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Organizations Hitting You Up for Donations? Here’s What to Weigh

Be careful of getting yourself stuck donating to every medical benefit, fundraiser and poker run.

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IT HAPPENS AT LEAST TWICE a year in my store: They enter, confused or looking a bit lost. They head to the front desk and timidly take out a sheet of paper and hand it to the first employee they see.

It’s the dreaded donation/advertising letter.

Whether it’s for a high school yearbook, a benefit to raise money for medical expenses, or a school fundraiser, I’ve seen it all. I’ve been approached by students, their parents, volunteers, a friend’s cousin’s wife’s best friend, a customer I haven’t seen in four years … you get the picture.

I feel a knot in my stomach every time. Do I say yes? Do I say no? Am I going to offend a customer? Where do I draw the line?

I’m all about alternate forms of advertising, and over the years, I’ve tried it all … the cover of the local county map, high school football schedules, even handheld fans for sporting events (never again on that one).

What works and what doesn’t? It depends on where your store is located and who your target audience is. My experience might be different from yours, but learn who you will be advertising to, and it will help you make the right decision.

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For example, our retail store and separate doggie day care are both located in a small town of around 40,000. We get our fair share of yearbook ad requests, and I try to hit at least the two biggest. Depending on the price, I’m usually open to at least a half page ad. I try to be creative by putting both businesses in the same ad.

By advertising in the yearbook, I’m hoping that parents still read those (mine did!) and look at the ads in the back. If you are considering yearbook advertising, make sure your ad is clear, neat, to the point, and more important, contains a photo of a dog or cat. That’s the best way to get people’s attention.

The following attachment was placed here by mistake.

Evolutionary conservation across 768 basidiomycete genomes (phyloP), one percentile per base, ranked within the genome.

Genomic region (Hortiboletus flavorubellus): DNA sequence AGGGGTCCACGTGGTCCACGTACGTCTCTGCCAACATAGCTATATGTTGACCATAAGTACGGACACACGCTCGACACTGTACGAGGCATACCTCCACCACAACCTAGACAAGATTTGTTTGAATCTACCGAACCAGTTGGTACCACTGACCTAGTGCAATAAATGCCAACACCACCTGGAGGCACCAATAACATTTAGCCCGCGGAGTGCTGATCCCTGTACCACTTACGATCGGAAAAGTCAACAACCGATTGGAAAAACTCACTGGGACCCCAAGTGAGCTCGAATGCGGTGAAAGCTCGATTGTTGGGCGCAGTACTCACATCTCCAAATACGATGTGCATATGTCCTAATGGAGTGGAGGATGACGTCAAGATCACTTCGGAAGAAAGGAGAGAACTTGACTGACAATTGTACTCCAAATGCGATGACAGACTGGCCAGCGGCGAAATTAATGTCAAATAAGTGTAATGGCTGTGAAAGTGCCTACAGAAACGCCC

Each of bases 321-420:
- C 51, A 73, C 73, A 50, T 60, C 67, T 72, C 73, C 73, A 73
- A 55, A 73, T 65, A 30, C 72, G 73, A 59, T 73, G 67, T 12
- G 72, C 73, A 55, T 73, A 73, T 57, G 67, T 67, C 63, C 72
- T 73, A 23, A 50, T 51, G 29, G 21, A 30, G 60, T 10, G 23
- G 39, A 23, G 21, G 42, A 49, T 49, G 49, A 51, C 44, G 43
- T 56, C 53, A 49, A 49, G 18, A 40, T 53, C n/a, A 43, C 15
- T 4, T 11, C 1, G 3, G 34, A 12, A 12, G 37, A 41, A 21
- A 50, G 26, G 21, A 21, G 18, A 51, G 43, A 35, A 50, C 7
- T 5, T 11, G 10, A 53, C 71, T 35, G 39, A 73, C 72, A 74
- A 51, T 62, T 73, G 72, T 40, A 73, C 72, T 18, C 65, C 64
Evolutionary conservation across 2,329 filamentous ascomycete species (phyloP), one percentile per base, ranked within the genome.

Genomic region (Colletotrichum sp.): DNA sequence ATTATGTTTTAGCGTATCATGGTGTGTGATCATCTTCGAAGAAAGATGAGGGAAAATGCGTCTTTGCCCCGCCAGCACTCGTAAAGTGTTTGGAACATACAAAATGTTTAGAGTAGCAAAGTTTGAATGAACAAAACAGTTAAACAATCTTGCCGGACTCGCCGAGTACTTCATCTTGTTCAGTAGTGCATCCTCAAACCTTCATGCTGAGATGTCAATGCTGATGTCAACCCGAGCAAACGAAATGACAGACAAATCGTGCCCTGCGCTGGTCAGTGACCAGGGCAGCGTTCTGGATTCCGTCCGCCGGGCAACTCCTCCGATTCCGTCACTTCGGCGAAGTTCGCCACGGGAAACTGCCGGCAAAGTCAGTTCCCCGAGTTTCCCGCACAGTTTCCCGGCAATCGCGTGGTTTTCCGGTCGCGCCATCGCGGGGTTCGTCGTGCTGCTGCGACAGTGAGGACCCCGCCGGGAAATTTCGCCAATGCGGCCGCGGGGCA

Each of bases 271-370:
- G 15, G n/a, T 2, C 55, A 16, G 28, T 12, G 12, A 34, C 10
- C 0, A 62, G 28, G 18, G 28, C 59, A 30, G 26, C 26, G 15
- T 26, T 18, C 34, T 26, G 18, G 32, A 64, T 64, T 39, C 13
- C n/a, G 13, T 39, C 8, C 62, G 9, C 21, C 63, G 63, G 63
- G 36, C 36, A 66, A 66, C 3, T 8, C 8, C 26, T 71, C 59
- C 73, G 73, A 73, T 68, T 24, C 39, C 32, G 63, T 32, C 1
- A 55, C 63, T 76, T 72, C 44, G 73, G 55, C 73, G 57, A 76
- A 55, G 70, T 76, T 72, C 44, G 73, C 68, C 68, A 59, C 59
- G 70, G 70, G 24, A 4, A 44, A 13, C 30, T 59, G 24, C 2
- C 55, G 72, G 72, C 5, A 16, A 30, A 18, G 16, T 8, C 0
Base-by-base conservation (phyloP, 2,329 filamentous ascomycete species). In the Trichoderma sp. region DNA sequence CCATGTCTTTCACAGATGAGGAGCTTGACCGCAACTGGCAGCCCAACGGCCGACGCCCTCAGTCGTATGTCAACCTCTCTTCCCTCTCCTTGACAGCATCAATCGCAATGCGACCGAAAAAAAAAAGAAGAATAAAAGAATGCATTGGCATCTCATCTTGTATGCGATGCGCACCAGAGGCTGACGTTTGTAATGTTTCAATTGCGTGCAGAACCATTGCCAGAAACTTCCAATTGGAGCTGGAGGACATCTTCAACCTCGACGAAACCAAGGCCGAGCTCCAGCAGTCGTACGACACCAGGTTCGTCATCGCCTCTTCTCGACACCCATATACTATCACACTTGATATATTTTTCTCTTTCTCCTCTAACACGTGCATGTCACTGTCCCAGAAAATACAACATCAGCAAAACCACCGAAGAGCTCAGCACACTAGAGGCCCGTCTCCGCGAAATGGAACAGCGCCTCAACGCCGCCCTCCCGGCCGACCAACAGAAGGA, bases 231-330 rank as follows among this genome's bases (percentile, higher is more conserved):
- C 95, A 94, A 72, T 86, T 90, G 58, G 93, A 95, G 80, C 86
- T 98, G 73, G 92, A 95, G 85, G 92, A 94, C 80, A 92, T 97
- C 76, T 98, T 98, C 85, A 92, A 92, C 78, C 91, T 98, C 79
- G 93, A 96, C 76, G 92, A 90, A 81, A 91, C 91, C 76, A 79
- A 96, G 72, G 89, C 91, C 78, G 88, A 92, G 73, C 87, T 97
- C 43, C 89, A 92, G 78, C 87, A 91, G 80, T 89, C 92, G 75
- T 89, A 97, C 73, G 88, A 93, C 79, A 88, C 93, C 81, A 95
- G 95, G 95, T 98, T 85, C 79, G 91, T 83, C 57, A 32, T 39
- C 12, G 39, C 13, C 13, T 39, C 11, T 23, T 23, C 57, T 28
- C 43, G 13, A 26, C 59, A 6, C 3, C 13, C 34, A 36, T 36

I’m much more likely to say no now to athletic schedules and magnets than I used to be. The paper schedules are thrown away as soon as the season is over, if not before. The magnets might have more staying power … at least for that year … but after that, they aren’t as effective. Use your best judgment on these.

When it comes to benefits, poker runs, fundraisers and so on, you might find them to be more troublesome than beneficial.

I donate to the local private school auctions if a representative actually comes in and asks. A phone call isn’t enough for me. Make them work for it! Chances are, the person asking for the donation is a customer, so I do have some obligation already. What I have found, however, is that if you pick the right items, your donation will be sought after at these events. I’ve had customers tell me they look for my items at these auctions because they know there will be a free self-service dog wash coupon, a bag of treats and a small gift card. To me, that’s a win!

If someone who isn’t a customer bids on and wins the item — and then comes in — that’s a win for both of us. They get to see how awesome we are, and we get a new customer … just for donating to a good cause!

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But, not all donations bring new customers. Be careful of getting yourself stuck donating to every medical benefit, fundraiser and poker run. If you feel obligated, give something small, like a dog wash coupon or a small gift card. Services are always easier to donate than goods. Or, check with your manufacturer or distributor reps about bags of treats or small toys.